5.1 Aerosol optical depth

The AOD retrieved by GRASP-ZEN using the ZSRZEN measurements (AODGRASP_ZEN) has been compared against independent AOD measurements from AERONET (AODAERONET) derived from CE318 Sun–sky photometers co-located with the ZEN-R52 at Valladolid. Figure 11 shows the complete time series evolution of AODGRASP_ZEN together with AODAERONET, both at 440 nm. Despite some AODGRASP_ZEN outliers which are not reproduced by the AODAERONET, both datasets show in general a similar temporal evolution. Figure 12 shows a more detailed view of these data in a shorter period, from 16 to 22 June 2020, with high availability of data from both GRASP-ZEN and AERONET datasets for the four wavelengths. A lack of AOD values in the GRASP-ZEN dataset around midday is observed; it is explained by the rejection of ZEN-R52 measurements for SZAs below 30, which, in the analysed period and latitude, occurs around midday. In Fig. 12 (panels a–d), it can also be observed that both GRASP-ZEN and AERONET datasets vary with time in a similar way for all the wavelengths, with AOD values from GRASP-ZEN slightly overestimating the AOD values from AERONET at all wavelengths.

Figure 11Time series evolution of aerosol optical depth (AOD) at 440 nm retrieved by GRASP-ZEN and by AERONET at Valladolid for all the ZEN-R52 available dataset (April 2019 to September 2021).


Figure 12(a–d) Time series evolution of aerosol optical depth (AOD) at (a) 440, (b) 500, (c) 675 and (d) 870 nm retrieved by GRASP-ZEN and by AERONET at Valladolid for a week period in summer 2020 (16 to 22 June). (e) AOD retrieved by GRASP-ZEN for all ZEN-R52 channels are plotted together.


Figure 13(a–d) Density scatter plots of the AOD retrieved by GRASP-ZEN (AODGRASP_ZEN) against coincident measurement from AERONET (AODAERONET) at (a) 440, (b) 500, (c) 675 and (d) 870 nm. The Linear fit (red line), its equation, determination coefficient (r2) and number of data pairs (N) are shown. (e–h) Frequency histograms of the absolute differences in AOD from GRASP-ZEN and AERONET at (e) 440, (f) 500, (g) 675 and (h) 870 nm. The mean bias error (MBE), median (Md) and standard deviation (SD) are also shown.


To perform a more quantitative analysis of the correlation between these datasets, a matchup of AERONET AOD (AODAERONET) with GRASP-ZEN AOD (AODGRASP_ZEN) values within 1.5 min has been made, obtaining a total of 37 787 coincident points per wavelength. The AOD data from GRASP-ZEN are represented against the coincident AOD from AERONET in a density plot in Fig. 13 for each wavelength (panels a–d). This figure (panels e–h) also shows in the bottom panels the frequency histograms for the differences between both AOD datasets. AODGRASP_ZEN presents a higher correlation with AODAERONET for shorter wavelengths, with r2 ranging from 0.86 at 440 nm to 0.72 at 870 nm. In general, the AOD at 675 nm and especially at 870 nm presents more deviation between the data pairs than for the shorter wavelengths. Some outliers presenting high AODGRASP_ZEN values can be appreciated, especially at shorter wavelengths; this could be caused by some spurious measurements likely contaminated by clouds that pass the cloud-screening criteria or measurements recorded with dirtiness, rain droplets or dust over the instrument (it must be frequently cleaned). AOD from GRASP-ZEN generally overestimates the AERONET values, as the sensitivity study of Sect. 4.2 pointed out, with median values of the differences of AODGRASP_ZEN with respect to AODAERONET between 0.01 and 0.02 for all wavelengths; similar values appear for MBE, ranging from 0.01 to 0.03. The uncertainty in the retrieved AODGRASP_ZEN is estimated by SD to be 0.03 for 440 and 500 nm and 0.02 for 675 and 870 nm, using as reference the values provided by AERONET, which are within the theoretical uncertainty obtained in the previous section for the AOD.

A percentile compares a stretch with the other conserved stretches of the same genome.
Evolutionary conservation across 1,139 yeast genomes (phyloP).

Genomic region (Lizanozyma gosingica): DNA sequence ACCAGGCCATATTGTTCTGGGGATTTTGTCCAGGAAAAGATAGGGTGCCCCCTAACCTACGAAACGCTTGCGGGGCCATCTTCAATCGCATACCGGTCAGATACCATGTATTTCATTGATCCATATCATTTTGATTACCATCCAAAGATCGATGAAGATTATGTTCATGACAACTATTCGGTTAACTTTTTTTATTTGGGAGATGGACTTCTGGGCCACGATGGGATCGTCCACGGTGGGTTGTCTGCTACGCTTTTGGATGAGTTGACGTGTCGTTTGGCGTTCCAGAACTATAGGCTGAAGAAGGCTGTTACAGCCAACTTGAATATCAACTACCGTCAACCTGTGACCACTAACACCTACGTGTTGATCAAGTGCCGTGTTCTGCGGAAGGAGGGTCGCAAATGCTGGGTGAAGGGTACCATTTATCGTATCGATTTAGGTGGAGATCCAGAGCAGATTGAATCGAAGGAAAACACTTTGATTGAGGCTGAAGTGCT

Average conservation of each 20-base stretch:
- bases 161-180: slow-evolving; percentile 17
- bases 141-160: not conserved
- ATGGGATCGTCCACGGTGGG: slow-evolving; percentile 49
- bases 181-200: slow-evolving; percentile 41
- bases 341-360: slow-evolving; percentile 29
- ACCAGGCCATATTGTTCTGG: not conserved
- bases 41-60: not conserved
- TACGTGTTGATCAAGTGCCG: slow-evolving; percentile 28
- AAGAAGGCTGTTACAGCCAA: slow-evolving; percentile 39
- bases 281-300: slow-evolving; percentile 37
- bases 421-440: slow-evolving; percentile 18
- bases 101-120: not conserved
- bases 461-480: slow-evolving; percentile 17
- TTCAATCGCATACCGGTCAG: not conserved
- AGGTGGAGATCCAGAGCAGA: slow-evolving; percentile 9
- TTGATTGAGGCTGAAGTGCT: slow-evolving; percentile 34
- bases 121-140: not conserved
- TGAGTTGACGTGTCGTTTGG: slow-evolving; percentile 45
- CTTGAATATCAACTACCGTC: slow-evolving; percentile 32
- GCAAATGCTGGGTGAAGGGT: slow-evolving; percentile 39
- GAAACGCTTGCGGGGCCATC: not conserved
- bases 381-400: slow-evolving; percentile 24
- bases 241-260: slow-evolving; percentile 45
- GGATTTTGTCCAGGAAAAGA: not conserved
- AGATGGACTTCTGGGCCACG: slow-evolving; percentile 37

5.2 Aerosol volume concentration

Regarding the total aerosol volume concentration, the values retrieved with GRASP-ZEN and the ones from AERONET for the whole period are shown in Fig. 14. The time evolution shows generally a similar behaviour for both datasets with the exception of some VCT extreme values more frequent in the GRASP-ZEN database. Here it can also be seen that for this parameter there is a higher temporal coverage from GRASP-ZEN than from AERONET.

Figure 14Time series evolution of the total volume concentration (VCT) retrieved by GRASP-ZEN and by AERONET at Valladolid for all the ZEN-R52 available dataset (April 2019 to September 2021).


Figure 15Time series evolution of volume concentration for fine (VCF) and coarse (VCC) modes as well as the total (VCT) retrieved by GRASP-ZEN and by AERONET at Valladolid for a week period in summer 2020 (16 to 22 June).


The VCF, VCC and VCT values from both datasets are shown in Fig. 15 for the week from 16 to 22 June 2020 (same days than in Fig. 12), showing again a similar behaviour for the two datasets. Figure 15 also reveals that the GRASP-ZEN values are noisier and higher than the AERONET values, especially for the fine mode.